Monday, April 12, 2010

The Myth Of Magnet Morality

“You think of morality as being a really high-level behavior,”...“To be able to apply (a magnetic field) to a specific brain region and change people’s moral judgments is really astonishing.”
~ Dr. Liane Young MIT

First, it is beyond me what lengths the critic of absolute morality and moral values will go to in trying to assert that man can be moral without God. Although that is another issue there is a relationship between that and what I discuss in this article.

Recently there was additional ongoing research about discovering the "role of emotion in moral judgement" seeking to find out if individual moral judgements can be altered by manipulating certain parts of the brain believed responsible for morally deciphering and judging the moral actions of others. The question was can those judgements and ultimately perceptions of morality, be altered by manipulation or causing the brain to function abnormally?

The problem is however, that many (such as atheist and Moral Nihilist [who considers himself to be neither],Walter Sinnott-Armstrong, professor of philosophy at Duke University) interpret the study as research on how morality itself comes to be and suggests that the understanding of how one judges or interprets the morality of others is the same set of functioning and or reasoning whereby we construct and conduct moral actions or develop moral values.

To be clear, there is a big difference between understanding the existence of moral values and understanding how one interprets moral actions and values. Mainstream media and radicals such as Armstrong, have managed to blur the lines (when it's convenient) lumping the two together as if the existence of moral values and the interpretation of moral values and actions are one in the same.  What we will discover is that this is a false assumption, one based more on philosophy rather than science. 


Rebecca Saxe, MIT assistant professor of brain and cognitive sciences set forth the theory more than 10 years ago that a brain region known as the right temporo-parietal junction (TPJ) is highly active when we think about other people’s intentions, thoughts and beliefs.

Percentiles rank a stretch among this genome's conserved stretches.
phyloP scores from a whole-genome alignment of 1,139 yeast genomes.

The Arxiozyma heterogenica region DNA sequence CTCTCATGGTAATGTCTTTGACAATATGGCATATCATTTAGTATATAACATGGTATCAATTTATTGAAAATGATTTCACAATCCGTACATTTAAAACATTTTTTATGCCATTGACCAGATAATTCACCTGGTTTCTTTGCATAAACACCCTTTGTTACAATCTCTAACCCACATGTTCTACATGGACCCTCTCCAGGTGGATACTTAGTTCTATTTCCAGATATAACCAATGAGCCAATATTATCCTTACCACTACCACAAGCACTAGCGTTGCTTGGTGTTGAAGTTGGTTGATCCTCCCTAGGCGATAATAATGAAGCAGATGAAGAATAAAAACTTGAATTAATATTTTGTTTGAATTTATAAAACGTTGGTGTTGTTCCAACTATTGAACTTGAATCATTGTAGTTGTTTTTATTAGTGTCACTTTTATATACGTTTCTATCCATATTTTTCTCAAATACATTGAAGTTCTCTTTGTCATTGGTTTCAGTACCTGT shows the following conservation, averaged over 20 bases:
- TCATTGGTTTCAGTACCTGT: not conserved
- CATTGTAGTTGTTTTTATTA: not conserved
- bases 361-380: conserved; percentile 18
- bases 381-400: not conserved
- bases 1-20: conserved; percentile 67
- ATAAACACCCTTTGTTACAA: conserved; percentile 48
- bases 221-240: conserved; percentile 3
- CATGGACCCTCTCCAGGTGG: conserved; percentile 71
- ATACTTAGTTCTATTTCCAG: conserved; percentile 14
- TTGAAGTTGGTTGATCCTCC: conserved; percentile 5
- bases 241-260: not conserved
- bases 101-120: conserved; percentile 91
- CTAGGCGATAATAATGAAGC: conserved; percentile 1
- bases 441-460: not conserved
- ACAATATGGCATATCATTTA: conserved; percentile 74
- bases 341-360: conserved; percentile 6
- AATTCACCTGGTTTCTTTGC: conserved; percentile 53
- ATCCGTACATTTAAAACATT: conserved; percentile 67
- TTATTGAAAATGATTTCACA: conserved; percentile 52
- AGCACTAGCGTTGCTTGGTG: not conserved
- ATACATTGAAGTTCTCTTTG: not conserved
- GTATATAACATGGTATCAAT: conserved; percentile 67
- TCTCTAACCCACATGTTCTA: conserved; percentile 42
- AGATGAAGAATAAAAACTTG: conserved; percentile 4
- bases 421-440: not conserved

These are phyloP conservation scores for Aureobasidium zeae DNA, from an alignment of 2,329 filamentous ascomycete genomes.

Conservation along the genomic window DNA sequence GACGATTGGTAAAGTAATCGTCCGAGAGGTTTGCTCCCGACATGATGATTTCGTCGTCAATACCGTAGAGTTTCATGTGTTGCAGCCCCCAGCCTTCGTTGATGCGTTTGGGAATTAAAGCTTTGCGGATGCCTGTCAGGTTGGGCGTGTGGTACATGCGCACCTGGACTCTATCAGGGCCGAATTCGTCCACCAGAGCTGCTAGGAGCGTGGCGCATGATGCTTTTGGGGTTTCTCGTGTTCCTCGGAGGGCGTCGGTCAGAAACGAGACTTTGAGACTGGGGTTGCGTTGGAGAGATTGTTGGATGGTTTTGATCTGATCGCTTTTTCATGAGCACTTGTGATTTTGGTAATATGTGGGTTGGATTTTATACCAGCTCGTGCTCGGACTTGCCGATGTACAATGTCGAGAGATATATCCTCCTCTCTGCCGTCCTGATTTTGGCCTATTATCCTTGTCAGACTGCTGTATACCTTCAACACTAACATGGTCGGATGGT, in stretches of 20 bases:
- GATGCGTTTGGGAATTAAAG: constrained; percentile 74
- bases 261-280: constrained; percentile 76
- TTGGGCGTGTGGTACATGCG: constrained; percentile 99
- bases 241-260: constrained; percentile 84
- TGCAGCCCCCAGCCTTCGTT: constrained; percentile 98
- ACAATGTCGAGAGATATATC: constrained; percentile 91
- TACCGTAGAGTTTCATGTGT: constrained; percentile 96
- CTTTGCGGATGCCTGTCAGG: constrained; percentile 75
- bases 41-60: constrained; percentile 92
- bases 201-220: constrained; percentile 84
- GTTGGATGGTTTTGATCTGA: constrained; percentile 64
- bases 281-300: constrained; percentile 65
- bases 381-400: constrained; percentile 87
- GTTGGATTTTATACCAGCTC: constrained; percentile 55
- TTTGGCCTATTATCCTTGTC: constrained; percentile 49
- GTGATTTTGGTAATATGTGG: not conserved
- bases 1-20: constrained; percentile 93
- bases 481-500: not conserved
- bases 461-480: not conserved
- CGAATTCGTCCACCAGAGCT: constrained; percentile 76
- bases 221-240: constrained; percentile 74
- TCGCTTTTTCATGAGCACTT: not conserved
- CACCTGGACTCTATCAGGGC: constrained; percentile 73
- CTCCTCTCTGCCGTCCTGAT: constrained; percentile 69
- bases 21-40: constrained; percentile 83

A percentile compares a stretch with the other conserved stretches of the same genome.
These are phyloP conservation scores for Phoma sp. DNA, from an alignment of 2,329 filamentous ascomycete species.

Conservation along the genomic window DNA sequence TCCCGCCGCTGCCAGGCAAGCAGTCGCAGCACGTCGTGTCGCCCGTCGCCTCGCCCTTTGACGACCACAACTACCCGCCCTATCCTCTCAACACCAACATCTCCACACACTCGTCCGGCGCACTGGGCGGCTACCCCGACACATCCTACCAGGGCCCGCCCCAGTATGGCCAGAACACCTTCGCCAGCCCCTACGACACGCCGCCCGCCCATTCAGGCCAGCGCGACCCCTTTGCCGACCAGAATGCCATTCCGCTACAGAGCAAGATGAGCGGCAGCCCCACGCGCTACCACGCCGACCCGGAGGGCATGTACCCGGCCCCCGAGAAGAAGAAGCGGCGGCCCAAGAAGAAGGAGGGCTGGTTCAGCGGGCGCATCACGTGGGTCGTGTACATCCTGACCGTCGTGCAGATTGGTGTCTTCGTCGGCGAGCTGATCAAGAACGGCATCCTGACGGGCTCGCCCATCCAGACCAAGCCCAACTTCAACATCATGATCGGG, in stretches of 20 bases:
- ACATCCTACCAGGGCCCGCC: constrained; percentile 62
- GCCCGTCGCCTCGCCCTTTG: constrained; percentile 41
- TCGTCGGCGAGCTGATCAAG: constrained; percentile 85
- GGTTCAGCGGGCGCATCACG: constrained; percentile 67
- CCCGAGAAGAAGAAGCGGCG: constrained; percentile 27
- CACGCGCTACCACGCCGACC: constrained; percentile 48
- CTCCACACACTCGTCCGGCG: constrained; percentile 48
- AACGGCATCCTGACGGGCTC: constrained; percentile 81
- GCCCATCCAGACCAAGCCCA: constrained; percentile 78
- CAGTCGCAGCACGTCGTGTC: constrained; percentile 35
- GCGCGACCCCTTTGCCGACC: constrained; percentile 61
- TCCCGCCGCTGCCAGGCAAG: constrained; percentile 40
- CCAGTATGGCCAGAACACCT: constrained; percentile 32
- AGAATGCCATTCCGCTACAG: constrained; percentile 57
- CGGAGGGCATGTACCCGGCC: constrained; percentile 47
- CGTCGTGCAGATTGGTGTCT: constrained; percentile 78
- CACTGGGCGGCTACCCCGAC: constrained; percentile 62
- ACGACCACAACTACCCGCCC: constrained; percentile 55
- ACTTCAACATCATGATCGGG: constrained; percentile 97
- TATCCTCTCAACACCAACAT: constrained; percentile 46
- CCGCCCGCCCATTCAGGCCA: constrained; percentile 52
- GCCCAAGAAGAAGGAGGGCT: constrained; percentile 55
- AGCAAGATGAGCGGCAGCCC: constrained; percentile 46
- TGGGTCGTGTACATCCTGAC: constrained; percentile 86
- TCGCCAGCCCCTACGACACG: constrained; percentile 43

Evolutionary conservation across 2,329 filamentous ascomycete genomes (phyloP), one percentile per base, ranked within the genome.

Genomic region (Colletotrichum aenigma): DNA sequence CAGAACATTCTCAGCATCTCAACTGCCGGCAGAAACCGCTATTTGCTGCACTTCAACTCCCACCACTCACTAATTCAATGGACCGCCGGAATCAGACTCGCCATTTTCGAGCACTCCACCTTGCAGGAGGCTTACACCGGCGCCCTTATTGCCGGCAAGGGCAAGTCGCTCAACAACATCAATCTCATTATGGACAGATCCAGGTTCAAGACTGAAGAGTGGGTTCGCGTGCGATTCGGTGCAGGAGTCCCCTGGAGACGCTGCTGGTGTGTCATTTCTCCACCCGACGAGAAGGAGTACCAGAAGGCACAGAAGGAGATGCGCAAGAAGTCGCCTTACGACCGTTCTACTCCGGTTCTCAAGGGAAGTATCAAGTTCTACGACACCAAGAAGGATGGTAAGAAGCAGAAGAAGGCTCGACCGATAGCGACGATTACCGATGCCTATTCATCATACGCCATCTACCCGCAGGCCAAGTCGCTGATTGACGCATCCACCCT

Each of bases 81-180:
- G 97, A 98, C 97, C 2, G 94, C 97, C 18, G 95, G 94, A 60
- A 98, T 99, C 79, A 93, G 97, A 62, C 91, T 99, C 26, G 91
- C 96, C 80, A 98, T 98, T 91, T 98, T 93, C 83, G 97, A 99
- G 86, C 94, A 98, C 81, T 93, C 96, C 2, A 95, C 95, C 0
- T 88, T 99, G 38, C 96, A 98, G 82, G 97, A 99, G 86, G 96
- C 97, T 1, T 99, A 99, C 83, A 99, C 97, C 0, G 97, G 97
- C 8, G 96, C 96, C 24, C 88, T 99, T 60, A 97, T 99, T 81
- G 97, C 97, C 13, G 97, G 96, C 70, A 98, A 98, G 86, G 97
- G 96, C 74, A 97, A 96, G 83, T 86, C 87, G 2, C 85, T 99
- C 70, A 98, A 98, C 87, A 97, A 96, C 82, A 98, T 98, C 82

According to MIT News researchers disrupted activity in the right TPJ by inducing a current in the brain using a magnetic field applied to the scalp.

Brief Summary Conclusion:

Researchers found that when these magnets and magnetic fields were applied, the subjects’ ability to make moral judgments that require an understanding of other people’s intentions — for example, a failed murder attempt — was impaired.

As we can see the study said nothing about where moral judgements came from. Only how certain actions were interpreted. Neither did the study infer that moral judgements or that morality was a product of the brain or brain functioning. Simply that when brain functions were manipulated discernment of intents was impaired.

Note On The Discovery:

Certainly much money could have been saved. We already know that substances, like alcohol and cocaine, LSD and other chemicals do the same thing? under the influence, aren't moral judgements impaired? How many pregnancies, deaths,  crimes and other incidences have occurred that would not normally have occurred if it hadn't have been for manipulated or impaired cognitive function? So the major discovery in this experiment seems to be that a strong enough magnet, placed at the right (or wrong place) can also impair discernment and moral judgements.

Under any other circumstance, when a person is impaired or driving while drunk do we claim it to be a great discovery when because of their impairment, they act in a manner inconsistent with how they normally would? Does that make front page news of scientific journals?


So in part 1 of her experiment Dr. Liane Young and her colleagues at the Massachusetts Institute of Technology turned to nine people whose emotional responses were impaired due to damage in the ventromedial prefrontal cortex. According to New Scientist, *(who readily acknowledge that brain damage skews our moral compass) these individuals were presented with 24 moral dilemmas, each consisting of four different scenarios of varying acceptability. In one, for example, someone kills another by mistakenly adding poison to their coffee instead of sugar. In another scenario, a person tries but fails to kill another by deliberately poisoning their coffee. Participants ranked the moral acceptability of each scenario on a scale of 1 to 7.

According to New Science:
"The volunteers with brain damage gave failed attempts at intentional harm a 5, rating it twice as permissible as the other volunteers, who opted for 2.5. And the impaired group all rated accidental harm to someone as being less morally acceptable than failed attempts at deliberate harm" (Neuron, DOI: 10.1016/j.neuron.2010.03.003).

In part 2 of the experiment Young's team temporarily disabled a brain region considered indispensable for this - the right temporoparietal junction - in 20 volunteers using transcranial magnetic stimulation. This time, volunteers rated failed attempts at harming others as 15 per cent more acceptable than when their brains were not undergoing TMS" (Proceedings of the National Academy of Sciences, DOI: 10.1073/pnas.0914826107).